OS, copy it into /dev, and run "./MAKEDEV all". (Based on looking at an
OpenBSD system which I am still running, not a SunOs 4.1.1 .) You need
to have "mknod" somewhere in your path. On OpenBSD, that is in /sbin.

> Various other issues but setting up for diskless boot and it it does
> work, though a few issues to fix. Creating the trees from the tar
> files takes less than 15 seconds, somewhat faster than a tape
> install for sure.


You do have other Sun3 systems around to get your NFS from,
apparently. Same version of SunOs?

> A bit of a labour of love, but an interesting task...
> Chris


Understood. My first Sun was a Sun2/140 IIRC, and a similar
learning curve. IIRC, that was some version of SunOs 2.*.*

Good Luck,
DoN.
Chris (09-09-18, 01:22 AM)
On 09/08/18 00:16, DoN. Nichols wrote:

> O.K. It has been a while since I ran 4.1.1, so I don't remember
> what was in /sbin.


About 6 files, but they are copies, not links, from other places. Most
likely because they are needed before /usr gets mounted.

> So -- if you can find a MAKEDEV from a similar vintage of the
> OS, copy it into /dev, and run "./MAKEDEV all". (Based on looking at an
> OpenBSD system which I am still running, not a SunOs 4.1.1 .) You need
> to have "mknod" somewhere in your path. On OpenBSD, that is in /sbin.
> You do have other Sun3 systems around to get your NFS from,
> apparently. Same version of SunOs?


Pulled the 3/60 out from store in 2016 and imaged all the
partitions to dump files. The system disk failed later, but was
able to recover from that, so still have a working system for
reference. version is 4.1.1 or 3 from memory and things like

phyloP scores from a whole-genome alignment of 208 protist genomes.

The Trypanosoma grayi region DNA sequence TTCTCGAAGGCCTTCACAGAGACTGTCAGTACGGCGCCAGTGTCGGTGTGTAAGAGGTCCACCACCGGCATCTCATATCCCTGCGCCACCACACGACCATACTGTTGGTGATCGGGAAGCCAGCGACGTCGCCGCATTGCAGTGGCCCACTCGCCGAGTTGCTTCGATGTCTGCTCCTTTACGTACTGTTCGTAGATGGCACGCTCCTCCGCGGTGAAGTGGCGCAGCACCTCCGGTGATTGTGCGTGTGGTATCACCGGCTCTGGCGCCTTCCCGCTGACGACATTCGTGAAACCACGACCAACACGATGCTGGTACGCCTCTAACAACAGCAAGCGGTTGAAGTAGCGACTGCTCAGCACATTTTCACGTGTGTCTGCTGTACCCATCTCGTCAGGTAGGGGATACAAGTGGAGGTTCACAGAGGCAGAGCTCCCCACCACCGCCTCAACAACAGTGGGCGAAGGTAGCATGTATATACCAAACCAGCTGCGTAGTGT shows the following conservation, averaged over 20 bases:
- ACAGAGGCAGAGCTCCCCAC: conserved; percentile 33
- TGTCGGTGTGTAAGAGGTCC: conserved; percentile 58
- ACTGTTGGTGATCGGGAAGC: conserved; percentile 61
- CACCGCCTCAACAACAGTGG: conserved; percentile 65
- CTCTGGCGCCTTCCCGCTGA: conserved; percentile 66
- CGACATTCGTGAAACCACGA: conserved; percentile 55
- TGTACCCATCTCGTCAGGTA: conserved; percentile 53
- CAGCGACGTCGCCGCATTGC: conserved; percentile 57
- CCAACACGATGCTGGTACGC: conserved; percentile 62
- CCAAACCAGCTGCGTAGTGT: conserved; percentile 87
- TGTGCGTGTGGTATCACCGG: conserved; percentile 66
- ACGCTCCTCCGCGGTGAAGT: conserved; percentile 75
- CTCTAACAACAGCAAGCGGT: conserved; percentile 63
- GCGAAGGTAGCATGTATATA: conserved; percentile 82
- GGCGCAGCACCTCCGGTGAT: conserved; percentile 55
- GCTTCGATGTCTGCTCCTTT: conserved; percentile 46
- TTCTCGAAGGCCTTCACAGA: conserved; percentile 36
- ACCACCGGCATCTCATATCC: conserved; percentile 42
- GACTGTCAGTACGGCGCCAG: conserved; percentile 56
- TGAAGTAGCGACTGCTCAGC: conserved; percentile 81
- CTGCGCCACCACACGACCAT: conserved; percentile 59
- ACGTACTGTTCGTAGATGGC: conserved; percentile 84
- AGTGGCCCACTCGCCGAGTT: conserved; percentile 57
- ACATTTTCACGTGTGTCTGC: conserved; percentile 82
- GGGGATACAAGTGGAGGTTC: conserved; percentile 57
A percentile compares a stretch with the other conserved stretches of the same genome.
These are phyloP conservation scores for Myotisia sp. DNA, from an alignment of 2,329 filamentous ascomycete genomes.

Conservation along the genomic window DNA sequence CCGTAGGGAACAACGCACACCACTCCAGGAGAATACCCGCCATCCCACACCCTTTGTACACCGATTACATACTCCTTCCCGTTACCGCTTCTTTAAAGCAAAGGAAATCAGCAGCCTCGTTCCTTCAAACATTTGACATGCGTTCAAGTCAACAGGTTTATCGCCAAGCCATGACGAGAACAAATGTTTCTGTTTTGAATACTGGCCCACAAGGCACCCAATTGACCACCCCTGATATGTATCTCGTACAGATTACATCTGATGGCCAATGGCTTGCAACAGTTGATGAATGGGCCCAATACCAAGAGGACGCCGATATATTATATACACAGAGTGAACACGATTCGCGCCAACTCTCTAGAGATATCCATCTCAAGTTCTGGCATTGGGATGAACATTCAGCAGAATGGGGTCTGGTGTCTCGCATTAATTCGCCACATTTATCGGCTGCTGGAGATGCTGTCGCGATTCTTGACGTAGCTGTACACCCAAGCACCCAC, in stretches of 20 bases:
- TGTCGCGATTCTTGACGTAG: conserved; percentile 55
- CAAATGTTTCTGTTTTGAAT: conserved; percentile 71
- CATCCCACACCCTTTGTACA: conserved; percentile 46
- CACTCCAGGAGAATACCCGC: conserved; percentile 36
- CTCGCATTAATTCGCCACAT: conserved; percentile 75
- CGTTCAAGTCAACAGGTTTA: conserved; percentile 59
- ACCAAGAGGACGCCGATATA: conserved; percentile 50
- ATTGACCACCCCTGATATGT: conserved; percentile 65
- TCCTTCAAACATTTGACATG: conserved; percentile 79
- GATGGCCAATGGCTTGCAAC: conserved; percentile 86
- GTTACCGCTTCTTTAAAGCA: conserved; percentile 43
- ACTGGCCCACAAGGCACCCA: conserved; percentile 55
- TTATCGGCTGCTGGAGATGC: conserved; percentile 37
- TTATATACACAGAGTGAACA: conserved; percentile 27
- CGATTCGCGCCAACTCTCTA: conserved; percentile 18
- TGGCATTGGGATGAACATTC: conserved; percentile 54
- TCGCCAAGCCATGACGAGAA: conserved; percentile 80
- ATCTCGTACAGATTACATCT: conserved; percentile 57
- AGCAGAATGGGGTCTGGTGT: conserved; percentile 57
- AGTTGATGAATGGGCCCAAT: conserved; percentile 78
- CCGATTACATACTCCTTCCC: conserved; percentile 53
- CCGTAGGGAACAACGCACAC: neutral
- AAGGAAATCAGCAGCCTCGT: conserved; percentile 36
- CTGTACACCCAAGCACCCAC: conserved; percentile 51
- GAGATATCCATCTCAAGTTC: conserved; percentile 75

networking and nfs all work as expected.

Running sun3 makedev under Sol 10 fails,
complaining about group errors, so nfs mounted the Sol 10 directory
on a Solaris 2.6 Sparc box and ran makedev from there. Unlike the
suninstall program, makedev is a script rather than a binary.

Working as diskless client so far, but copied all the files to a
disk today and after the usual scsi issues, it does boot, but fails
on the fdisk stuff and ends up in single user mode, so still some work
to do.

> Understood. My first Sun was a Sun2/140 IIRC, and a similar
> learning curve. IIRC, that was some version of SunOs 2.*.*
> Good Luck,
> DoN.


Do yo still have the Sun 2 box ?. Would be an interesting project to
restore and they are not exactly thick on the ground.

Picked up a couple of books this week, the 2001 issue Solaris Internals
and Automating Solaris Installations, from 1995. Both have quite a
bit of info on the boot process and initialisation

It's just a fun project, but helps to keep the brain cells active,
as we inevitably get older and greyer. Perhaps a bit of reversion
to type, as the 3/60 was the first serious unix box here, circa 1993,
complete with a 105mb disk to start with. As the song goes:
"The bus came by and I got on. That's where it all began" :-)...

Chris
DoN. Nichols (09-09-18, 03:24 AM)
On 2018-09-08, Chris <xxx.syseng.yyy> wrote:
> On 09/08/18 00:16, DoN. Nichols wrote:
>> O.K. It has been a while since I ran 4.1.1, so I don't remember
>> what was in /sbin.

> About 6 files, but they are copies, not links, from other places. Most
> likely because they are needed before /usr gets mounted.


O.K. That makes sense.

> Pulled the 3/60 out from store in 2016 and imaged all the
> partitions to dump files. The system disk failed later, but was
> able to recover from that, so still have a working system for
> reference. version is 4.1.1 or 3 from memory and things like
> networking and nfs all work as expected.


O.K. That should have compatible programs -- unless you are
running SunOs 3.? on it instead of 4.1.1. (While 4.1 made its way up to
4.1.4 in the SPARC world, it stopped at 4.1.1 for the Sun3 (68020) and
the Sun3x (68030 IIRC)

> Running sun3 makedev under Sol 10 fails,


It would. Devs are made rather differently in Solaris (even
Solaris 2.6). MAKEDEV calls mknod IIRC in SunOS 4.1.? and earlier.
Groups are quite different between the two as well. Among other things,
there is the wheel group in SunOs 4.1.x and earlier (and in OpenBSD,